As often happens I’ve gotten a little backed up in posting here, because there’s been so much going on at all these stops. So this post will take us through the end of the LA visit, through our meetings with RSF Social Finance and Sustainable Economy Law Center folks.
My last night in LA we went to an open mic at Kulak’s Woodshed. The place is volunteer run and runs a tight ship, makes a 3-camera DVD of your performance you can buy for $20 which helps sustain them. I heard some great music and enjoyed playing Skin for the people. I love finding places like this. Between Kulak’s, Fais Do Do (where the training was held), Thank You For Coming (where the Not Talent show was) and Pop-Hop (bookstore where I played my show the first night) I found some of the coolest spots in LA. Not to mention the Museum of Jurassic Technology. I was exposed to a new brand of LA absurdism that I like a lot!
From there Greg Bloom (who’s been joining in for parts of this trip to learn and help out) and I went to San Francisco to meet with John Bloom and Kelley Buhles of RSF Social Finance and Chris Tittle and Yassi Eskandari-Qajar of Sustainable Economies Law Center, to talk about our ideas for Mutual Aid Networks, get their insights and perspectives, and explore ways that we might cooperate down the road. This was very productive, at least for me. Not least that I had to explain it clearly and go into more detail than I’ve had the opportunity to do so far. We picked apart some of the mechanics of the money pooling and allocation piece, and I learned in more detail about potential approaches, pitfalls and impacts. RSF currently performs a lot of the types of functions we’d like this piece in the MANs to perform and can be an extremely valuable resource in our education here.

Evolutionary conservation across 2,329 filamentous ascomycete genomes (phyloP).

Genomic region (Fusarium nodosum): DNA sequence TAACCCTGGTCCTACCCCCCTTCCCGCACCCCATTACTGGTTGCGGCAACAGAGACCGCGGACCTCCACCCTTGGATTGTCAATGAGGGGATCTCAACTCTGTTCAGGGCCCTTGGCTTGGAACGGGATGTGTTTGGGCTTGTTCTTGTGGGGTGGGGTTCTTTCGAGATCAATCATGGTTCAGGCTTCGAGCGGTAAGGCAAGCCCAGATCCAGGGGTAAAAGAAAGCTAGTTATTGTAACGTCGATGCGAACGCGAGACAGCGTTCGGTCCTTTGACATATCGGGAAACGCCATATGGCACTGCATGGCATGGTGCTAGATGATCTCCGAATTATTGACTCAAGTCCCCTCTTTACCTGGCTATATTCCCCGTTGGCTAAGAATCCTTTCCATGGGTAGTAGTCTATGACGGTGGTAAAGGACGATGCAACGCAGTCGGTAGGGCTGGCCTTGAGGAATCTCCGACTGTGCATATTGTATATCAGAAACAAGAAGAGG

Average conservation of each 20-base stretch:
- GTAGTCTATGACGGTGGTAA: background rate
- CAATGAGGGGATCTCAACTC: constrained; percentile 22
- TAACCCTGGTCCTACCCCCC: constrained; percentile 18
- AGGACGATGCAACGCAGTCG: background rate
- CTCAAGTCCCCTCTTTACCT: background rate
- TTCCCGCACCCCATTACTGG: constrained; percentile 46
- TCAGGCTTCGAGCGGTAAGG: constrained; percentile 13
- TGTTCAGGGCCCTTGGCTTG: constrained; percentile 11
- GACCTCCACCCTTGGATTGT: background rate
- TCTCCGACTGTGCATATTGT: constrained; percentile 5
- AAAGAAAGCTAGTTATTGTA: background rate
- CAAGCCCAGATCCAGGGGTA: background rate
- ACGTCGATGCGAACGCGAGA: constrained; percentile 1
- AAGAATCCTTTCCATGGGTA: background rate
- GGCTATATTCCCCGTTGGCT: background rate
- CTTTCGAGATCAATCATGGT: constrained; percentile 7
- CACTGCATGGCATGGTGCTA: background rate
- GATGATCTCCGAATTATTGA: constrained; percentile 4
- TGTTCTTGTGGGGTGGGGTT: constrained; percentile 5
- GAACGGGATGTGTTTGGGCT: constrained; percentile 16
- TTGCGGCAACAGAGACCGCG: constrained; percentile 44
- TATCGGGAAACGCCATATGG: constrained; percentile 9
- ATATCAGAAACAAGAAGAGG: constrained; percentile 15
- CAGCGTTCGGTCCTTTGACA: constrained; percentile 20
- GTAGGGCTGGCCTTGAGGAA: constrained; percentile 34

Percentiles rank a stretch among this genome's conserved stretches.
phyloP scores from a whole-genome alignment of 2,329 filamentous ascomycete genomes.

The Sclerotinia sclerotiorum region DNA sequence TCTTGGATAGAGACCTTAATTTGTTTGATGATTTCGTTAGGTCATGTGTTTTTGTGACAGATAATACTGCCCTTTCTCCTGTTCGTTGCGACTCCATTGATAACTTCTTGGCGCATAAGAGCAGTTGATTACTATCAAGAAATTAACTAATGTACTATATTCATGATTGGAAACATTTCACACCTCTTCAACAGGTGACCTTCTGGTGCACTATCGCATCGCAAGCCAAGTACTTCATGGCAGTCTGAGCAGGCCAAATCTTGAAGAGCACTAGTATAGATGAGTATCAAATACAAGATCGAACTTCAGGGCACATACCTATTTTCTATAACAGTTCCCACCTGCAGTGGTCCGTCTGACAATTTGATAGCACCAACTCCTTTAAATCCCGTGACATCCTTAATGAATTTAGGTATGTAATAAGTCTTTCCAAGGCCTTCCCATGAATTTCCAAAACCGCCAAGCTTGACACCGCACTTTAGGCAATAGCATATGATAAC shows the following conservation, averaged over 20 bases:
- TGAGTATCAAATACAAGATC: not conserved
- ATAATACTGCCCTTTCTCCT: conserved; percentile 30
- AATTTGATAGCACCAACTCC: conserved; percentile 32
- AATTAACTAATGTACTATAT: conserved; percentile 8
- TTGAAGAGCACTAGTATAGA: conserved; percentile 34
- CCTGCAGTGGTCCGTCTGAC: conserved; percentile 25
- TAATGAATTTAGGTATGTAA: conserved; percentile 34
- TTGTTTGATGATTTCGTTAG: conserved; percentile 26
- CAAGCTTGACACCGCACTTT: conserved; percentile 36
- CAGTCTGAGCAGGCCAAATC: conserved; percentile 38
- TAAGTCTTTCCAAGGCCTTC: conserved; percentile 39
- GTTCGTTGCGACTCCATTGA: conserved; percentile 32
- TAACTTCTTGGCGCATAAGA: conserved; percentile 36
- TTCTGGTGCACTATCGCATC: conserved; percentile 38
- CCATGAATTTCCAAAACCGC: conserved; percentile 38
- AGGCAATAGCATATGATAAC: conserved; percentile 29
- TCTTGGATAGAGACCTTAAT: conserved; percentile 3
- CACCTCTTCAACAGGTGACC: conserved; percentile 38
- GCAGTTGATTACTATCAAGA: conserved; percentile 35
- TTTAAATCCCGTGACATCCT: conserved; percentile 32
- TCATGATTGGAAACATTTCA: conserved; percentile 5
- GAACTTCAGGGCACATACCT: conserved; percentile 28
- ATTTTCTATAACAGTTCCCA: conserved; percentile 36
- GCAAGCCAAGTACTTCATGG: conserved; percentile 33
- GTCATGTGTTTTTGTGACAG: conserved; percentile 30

That evening (Aug. 1) was the conveniently scheduled Mutual Aid Societies presentation and legal clinic at Sustainable Economies Law Center (SELC). Great timing! First I had a brief legal clinic with the great Janelle Orsi, Executive Director of SELC. She gave me a pretty big list of questions to work through about legal structures that can support the work we want to accomplish. A number of potential obstacles, all of them surmountable. I continue to feel we’re on the right track. 🙂 And the presentation on Mutual Aid Societies was very heartening, learning about lending circles, giving circles and gift circles. The lending circle that really caught my attention was the Mission Asset Fund. This is a lending circle in San Francisco’s Mission neighborhood with 2000 members who have pooled and lent $2 million to each other interest free. Each participant puts in an agreed-upon amount of money each month, usually $100-$200 but sometimes $50. Participants draw numbers at the beginning of the process to determine who gets the pool of money in any given month. Participants can switch numbers if they like. When it’s one participant’s turn they get the entire sum of money to use as they wish.
So many of these lessons can apply as we put together the pieces to create a caring, sustainable regenerative economy. I look forward to learning and sharing more with you as we go!
Until next time,
ps coming soon… Santa Cruz sharing economy gathering, then Berkeley with the East Bay Co-Housing and Bay Area Community Exchange folks!